After a day in Ferguson and out at Monsanto World Headquarters, my baggage shows up. Deposited on our doorstep without an explanation. Because there isn't one. There couldn't be one. We saw the duffel bag loaded on to the plane in Philly, then in St. Louis everyone got their bags but me.
There is no question that the man at the baggage assistance desk was a cop. His idea of welcoming us to St. Louis was to call in the dog-sniffing unit. The smiling canine officer even introduced us to his dog, a brown lab named Linda. Did she sniff my bullhorn for gunpowder? Drugs? No, looking back on it – we think that they knew that there was a convergence this weekend; that the Ferguson activists asked for others to travel here. The cops wanted to know where we were staying, that’s all, the three Church of Stop Shopping folks, with our suspicious protest paraphernalia, tri-pods, polyester suits, pointy white shoes. It is that simple. We had to give them our address to get our stuff.
It is 71 days since Mike Brown was murdered. People are here from all over the world, responding to the invitation of the local activists, who are exhausted heroes, worn down and then rising again with love and anger. It is the gravity that some of us felt moving through us like a wind in Zuccotti Park, in the Wisconsin capitol rotunda, in Tahrir, in Gezi Park.
Why do these places become our moral stages? So often they come to our attention from suffering and murder. History has ripped open the totalitarian fabric, the shopping and policing, the surveillance and invisible toxins… There is an opening here and the government and corporations don’t control what is happening. Everyone finds this moment in time, these few weeks, absolutely full of a kind of love.
Today a couple hundred of us stood in a parking lot in a big circle and practiced seeing clearly into our extreme periphery; practiced sensing someone behind us; ran through each other carrying imaginary circles around our bodies that made it possible to not hit anyone. The dexterity of a radical crowd! We memorized names of people around us, hugged them, then dervished around them, creating the strange aerodynamics of a crowd surrounded by riot police. Growing the nimbleness of direct action!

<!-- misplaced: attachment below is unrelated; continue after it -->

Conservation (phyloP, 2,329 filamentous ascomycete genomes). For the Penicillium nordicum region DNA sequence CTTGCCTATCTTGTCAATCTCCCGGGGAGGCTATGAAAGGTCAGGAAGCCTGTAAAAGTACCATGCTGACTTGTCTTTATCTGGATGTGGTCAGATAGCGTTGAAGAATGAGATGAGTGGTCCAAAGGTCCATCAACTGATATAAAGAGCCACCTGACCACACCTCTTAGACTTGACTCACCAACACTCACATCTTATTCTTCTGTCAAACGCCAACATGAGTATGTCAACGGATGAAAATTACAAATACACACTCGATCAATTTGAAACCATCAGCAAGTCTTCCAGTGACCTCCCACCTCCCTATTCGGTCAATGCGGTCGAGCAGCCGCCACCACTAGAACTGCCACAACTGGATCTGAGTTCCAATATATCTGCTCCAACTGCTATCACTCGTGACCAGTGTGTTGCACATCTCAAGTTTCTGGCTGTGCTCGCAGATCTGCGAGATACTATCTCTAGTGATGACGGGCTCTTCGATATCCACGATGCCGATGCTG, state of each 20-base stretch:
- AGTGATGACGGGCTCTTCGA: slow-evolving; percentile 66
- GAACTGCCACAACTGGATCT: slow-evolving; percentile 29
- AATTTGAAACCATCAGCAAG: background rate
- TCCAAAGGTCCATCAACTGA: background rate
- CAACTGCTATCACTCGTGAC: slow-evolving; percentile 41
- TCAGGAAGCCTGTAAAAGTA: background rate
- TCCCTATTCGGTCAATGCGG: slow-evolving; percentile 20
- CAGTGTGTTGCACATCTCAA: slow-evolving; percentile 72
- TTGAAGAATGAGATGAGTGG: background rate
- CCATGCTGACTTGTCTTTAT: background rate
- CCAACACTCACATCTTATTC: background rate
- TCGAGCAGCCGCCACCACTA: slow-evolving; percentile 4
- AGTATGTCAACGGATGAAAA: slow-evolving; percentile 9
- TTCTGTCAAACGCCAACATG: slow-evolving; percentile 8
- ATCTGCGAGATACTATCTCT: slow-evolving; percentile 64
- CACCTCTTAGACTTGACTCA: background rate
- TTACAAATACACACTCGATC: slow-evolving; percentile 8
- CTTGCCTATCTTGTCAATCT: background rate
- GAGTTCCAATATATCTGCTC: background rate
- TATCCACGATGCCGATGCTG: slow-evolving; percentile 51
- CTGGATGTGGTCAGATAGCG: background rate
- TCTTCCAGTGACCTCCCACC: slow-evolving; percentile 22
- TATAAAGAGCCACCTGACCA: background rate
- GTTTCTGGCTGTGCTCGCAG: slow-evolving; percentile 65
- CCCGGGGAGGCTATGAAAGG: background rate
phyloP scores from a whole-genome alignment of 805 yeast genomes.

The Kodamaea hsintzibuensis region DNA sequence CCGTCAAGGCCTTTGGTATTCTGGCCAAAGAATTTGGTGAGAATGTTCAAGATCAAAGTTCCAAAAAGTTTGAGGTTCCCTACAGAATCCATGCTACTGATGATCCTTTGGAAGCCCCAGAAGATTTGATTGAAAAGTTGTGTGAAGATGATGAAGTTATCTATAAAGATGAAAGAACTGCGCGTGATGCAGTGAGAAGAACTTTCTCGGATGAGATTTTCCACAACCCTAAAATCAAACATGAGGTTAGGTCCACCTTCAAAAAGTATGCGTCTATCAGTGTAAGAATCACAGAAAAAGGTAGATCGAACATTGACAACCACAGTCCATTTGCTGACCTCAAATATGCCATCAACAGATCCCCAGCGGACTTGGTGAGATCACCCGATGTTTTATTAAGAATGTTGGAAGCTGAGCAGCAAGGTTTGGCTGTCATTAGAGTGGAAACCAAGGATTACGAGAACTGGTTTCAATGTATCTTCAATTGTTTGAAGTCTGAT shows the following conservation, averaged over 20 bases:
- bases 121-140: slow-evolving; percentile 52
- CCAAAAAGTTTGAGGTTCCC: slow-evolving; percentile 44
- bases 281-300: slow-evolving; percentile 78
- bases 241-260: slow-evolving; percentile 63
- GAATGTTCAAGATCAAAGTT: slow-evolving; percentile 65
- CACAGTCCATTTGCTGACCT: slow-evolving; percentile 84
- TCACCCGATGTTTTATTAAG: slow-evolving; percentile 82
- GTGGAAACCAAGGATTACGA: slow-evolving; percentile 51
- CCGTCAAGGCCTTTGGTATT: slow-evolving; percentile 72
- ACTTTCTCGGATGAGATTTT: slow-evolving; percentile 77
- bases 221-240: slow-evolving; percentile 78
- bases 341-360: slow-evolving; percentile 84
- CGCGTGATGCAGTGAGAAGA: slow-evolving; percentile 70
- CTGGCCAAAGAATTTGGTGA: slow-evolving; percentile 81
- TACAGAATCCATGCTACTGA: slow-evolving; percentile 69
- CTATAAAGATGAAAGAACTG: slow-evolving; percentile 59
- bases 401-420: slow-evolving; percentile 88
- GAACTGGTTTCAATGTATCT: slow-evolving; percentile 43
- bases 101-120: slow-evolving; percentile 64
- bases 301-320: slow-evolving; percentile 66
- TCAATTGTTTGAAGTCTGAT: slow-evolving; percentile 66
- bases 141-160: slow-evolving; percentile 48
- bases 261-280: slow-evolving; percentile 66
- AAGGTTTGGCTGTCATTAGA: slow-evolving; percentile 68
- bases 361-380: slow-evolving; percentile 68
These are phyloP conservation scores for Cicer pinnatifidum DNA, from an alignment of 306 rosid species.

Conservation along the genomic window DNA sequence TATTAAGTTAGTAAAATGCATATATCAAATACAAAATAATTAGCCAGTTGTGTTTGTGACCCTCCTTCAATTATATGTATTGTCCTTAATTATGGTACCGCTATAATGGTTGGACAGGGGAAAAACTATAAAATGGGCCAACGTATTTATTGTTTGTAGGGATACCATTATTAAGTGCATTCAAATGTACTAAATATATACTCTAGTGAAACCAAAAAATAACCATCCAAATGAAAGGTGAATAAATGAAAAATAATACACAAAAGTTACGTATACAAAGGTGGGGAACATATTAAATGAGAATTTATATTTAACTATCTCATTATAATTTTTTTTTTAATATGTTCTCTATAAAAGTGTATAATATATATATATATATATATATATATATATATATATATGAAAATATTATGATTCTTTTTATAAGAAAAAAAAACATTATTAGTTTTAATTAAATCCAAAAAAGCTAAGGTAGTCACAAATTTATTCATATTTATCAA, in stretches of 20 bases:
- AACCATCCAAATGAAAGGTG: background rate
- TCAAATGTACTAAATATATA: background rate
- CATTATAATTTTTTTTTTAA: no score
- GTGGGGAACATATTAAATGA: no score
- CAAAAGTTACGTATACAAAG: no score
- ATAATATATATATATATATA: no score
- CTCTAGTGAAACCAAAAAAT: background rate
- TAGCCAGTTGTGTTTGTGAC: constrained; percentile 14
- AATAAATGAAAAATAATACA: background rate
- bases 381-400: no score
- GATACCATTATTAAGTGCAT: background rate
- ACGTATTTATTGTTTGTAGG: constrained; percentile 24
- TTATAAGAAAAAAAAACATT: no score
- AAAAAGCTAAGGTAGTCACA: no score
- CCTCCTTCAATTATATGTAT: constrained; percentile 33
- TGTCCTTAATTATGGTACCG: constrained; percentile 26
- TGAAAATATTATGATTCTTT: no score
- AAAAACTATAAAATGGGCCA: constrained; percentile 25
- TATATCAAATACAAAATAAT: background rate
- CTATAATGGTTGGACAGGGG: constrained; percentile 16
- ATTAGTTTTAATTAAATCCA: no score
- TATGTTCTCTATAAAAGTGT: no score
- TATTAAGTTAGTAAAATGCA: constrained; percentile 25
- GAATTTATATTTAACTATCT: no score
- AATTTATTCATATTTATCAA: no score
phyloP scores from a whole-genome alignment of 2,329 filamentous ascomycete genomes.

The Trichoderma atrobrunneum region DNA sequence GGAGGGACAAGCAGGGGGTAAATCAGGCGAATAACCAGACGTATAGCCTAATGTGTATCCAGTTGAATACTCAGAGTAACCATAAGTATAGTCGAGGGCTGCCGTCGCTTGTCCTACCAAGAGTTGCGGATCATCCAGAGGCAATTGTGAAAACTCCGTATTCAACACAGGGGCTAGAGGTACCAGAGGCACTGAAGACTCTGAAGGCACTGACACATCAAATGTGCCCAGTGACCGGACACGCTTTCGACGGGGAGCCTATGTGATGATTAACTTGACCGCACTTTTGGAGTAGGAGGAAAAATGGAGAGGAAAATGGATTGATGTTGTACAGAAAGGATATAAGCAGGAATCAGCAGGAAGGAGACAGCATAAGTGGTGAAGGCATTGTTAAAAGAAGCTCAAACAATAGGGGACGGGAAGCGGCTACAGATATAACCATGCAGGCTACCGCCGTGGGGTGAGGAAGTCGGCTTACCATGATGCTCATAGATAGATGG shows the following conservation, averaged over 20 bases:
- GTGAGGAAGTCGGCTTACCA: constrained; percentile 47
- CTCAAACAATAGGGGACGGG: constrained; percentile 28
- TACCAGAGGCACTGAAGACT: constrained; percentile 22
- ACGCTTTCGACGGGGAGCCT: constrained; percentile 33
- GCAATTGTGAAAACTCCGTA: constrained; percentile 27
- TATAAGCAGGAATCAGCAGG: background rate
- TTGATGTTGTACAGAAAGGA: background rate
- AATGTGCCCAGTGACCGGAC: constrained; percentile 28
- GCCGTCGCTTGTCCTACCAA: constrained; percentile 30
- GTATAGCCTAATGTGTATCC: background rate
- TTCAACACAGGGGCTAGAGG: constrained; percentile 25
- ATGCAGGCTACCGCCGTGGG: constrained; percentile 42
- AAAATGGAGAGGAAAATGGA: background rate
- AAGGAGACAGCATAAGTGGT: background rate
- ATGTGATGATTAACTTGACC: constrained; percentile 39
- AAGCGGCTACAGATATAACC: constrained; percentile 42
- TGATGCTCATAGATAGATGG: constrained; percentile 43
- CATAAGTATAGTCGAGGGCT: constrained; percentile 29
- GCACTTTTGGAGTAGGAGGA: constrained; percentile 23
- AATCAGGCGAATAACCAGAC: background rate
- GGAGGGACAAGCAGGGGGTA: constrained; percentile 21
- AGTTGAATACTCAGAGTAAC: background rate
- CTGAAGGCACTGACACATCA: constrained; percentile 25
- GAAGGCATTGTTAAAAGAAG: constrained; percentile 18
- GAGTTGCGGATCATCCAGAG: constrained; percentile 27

Officer, come with us into this loving direct action. We will take your baton and gun. Fall into us. Float up on us. We are surprised by our emotions. Mike Brown and Eric Garner and all the lynchings give us instructions on how to live in a state of fierce survival and love is the active ingredient. Come with us. You will steal our things and lie to us if you insist on your false security, your constructions of tense fear. But doesn't part of you want to fall toward our vivid family?
We saw the cops and the sniffer-dog coming in and kept waiting for the old duffel to pop down the conveyor belt. Nothing. It gradually, very slowly, occurred to us, that my baggage would be inadmissible to this new nation state of Ferguson.
If I have a bullhorn in my luggage and that is a cultural signal to you that I might be capable of speaking to a gathering of citizens, exercising the most basic 1st Amendment right of expressive politics, that doesn't matter to you under the law. You do not have the right to declare Ferguson a 1st Amendment-free zone. You serve the United States Constitution, as do we all. You can determine very quickly that there is nothing illegal in my things, and let me do my work.
I walk along Central Park West 2 weeks after the Peoples Climate March. Buzzy, lonely people in bubbles of glass on wheels are talking to their dashboards, crossing Manhattan at 4 mph. Naomi K. says tell new stories. The story of the climate march can't be 400,000 people. We know that. That is only a view-count, a moderately viral click count. Our shattered attention span can't hold it. Maybe it'll be algorithmed into Utube's "What To Watch." But it's not a story. Stories stick to you, like old river mulch.